Campus Comment Web Exclusives Comment

A spot of bother

'Spotted', whilst containing a number of objectionable comments, its open yet utterly opaque format means anyone could become a target. Far more pervasive than a dispute amongst the twitterarti.

Archive This article is from our archive and might not display correctly. Download PDF
'Spotted: University of York Library'. Yet another dispute between campus' politically correct 'Feminazis' and freedom-loving 'Banter'? Something of no interest to the apathetic majority of students?

There seems to be no overarching motive behind 'Spotted'. The overtly political Overheard York account sets out to make a rather crude, sub-South Park libertarian point about the supposed "right to offend". Overheard aggressively struck back at those who criticised it.

But it seems that whoever is behind 'Spotted' realised and regretted that they had created something potentially very open to abuse.

Whilst Overheard went out of its way to attack and provoke a response from those the accounts creators considered their ideological enemies or out to spoil their "fun". 'Spotted' is no more misogynistic than society itself.

But it is this that makes it threatening. Whether we like to admit it or not, most of us are very self-conscious. Very concerned about how we come across to others, we don't want to feel that we are constantly being judged and sized up.

Doubtless the creators of 'Spotted' didn't realise that once thousands of people had 'liked' it that their creation would become an electronic panopticon, 1984 and Brave New World rolled into one.

What probably started as a joke between friends turned over the course of the Christmas holidays into a powerful tool for generating social angst. Whether you're male or female, if you're worried that you're being watched, judged, commented on and laughed at, then a quiet, open-plan library suddenly feels very exposed and public.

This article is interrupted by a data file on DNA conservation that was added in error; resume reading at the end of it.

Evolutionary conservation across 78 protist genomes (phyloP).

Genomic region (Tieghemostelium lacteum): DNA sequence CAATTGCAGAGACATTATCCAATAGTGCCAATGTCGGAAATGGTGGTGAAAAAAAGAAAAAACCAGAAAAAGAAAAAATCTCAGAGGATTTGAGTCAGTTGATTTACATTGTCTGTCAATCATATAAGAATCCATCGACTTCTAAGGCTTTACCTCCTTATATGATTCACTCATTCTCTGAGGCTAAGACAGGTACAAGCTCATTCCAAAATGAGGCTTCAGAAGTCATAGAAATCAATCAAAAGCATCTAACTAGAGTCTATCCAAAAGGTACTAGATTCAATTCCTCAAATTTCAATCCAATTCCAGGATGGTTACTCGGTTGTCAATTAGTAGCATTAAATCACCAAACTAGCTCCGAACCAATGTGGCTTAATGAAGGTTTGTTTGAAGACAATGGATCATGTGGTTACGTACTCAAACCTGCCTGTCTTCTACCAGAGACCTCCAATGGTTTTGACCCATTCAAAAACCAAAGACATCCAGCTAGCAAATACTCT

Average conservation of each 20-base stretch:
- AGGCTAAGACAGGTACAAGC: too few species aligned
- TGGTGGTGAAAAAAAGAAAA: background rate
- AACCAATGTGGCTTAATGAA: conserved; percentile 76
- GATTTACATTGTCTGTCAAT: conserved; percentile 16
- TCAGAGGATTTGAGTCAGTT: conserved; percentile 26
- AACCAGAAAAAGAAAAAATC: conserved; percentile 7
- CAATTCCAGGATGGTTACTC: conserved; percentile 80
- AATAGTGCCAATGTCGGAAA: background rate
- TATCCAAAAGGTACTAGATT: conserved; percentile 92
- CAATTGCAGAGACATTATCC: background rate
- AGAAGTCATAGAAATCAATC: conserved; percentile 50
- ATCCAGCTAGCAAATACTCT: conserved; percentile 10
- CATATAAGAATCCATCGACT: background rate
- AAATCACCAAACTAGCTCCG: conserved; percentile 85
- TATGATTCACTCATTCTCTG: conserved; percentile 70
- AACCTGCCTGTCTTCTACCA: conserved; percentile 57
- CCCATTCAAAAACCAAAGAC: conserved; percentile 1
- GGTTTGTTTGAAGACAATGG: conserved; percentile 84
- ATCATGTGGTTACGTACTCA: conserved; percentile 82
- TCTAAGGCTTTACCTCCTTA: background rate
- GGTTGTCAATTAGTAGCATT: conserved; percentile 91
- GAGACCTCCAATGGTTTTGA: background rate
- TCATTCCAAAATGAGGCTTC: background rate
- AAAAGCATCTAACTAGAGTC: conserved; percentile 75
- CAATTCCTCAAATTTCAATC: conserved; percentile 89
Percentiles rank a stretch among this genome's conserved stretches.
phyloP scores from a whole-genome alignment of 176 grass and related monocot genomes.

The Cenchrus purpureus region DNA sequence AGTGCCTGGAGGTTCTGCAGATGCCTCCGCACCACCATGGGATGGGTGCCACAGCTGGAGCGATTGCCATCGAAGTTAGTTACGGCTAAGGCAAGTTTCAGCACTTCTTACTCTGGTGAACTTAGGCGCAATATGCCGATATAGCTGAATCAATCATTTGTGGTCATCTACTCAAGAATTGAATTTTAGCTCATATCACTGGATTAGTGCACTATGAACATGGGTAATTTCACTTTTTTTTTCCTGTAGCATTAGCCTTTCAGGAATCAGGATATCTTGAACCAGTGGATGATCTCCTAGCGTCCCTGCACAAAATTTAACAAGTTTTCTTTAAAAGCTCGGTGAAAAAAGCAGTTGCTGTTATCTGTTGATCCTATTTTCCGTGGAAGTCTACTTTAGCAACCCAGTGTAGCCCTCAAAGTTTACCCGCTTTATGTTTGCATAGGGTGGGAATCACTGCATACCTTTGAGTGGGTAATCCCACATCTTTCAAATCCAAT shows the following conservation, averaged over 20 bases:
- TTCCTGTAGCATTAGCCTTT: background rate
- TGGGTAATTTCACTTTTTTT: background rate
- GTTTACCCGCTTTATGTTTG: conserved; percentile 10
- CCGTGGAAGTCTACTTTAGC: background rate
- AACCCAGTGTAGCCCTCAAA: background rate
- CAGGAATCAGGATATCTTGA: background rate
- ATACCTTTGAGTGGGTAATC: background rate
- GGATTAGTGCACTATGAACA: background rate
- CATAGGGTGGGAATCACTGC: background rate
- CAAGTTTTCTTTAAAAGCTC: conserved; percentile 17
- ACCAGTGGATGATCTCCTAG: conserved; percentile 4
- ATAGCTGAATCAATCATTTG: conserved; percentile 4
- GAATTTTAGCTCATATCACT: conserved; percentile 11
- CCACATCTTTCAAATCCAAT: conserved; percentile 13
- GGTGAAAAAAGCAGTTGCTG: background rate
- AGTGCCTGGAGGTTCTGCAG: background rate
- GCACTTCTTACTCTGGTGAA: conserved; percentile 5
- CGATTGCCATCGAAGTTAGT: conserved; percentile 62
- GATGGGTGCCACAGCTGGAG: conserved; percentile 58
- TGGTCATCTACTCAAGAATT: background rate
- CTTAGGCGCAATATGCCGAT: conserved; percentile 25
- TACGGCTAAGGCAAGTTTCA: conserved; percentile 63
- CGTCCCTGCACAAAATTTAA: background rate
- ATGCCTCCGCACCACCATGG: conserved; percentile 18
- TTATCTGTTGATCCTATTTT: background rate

Those who argue that 'Spotted' was a forum for free speech are very wrong. Free speech can only exist when people trust and respect each other - something which isn't possible via an anonymous medium.

Take this article. You know who's written it, you know who's published it. It has been vetted. The process is transparent. Nobody knows who wrote the comments on Spotted, nobody knows who vets and publishes them. And, in a closed environment like a library, within a community like a university, that suddenly becomes very threatening simply because there is no accountability. The contrast between the open nature of the page and the opacity of how things get on to it is terrifying.

This lack of accountability coupled with the scale of the audience is what really unnerved a great many people about 'Spotted'. Whereas 'Overheard' was very predictable in the sense that its purpose was clear: attacking the objects of the creator's opprobrium. It was ultimately quite transparent in its purpose and thus easy to dismiss.

'Spotted', whilst containing a number of objectionable comments, its open yet utterly opaque format means anyone could become a target. Far more pervasive than a dispute amongst the twitterarti.

Can 'Spotted' find a way to moderate its content so as to overcome its sinister nature? If it can then there might be something for us all to take on board, unless we want life to be a series of Big Brother. Untrammelled pretences of 'freedom of speech', spouting from an opaque, all seeing authority is far more of a threat to individual freedom than politely asking people to observe a few basic social norms, the maintenance of which should concern us all.

You Might Also Like...

3 Comment

Josh Posted on Thursday 6 Aug 2020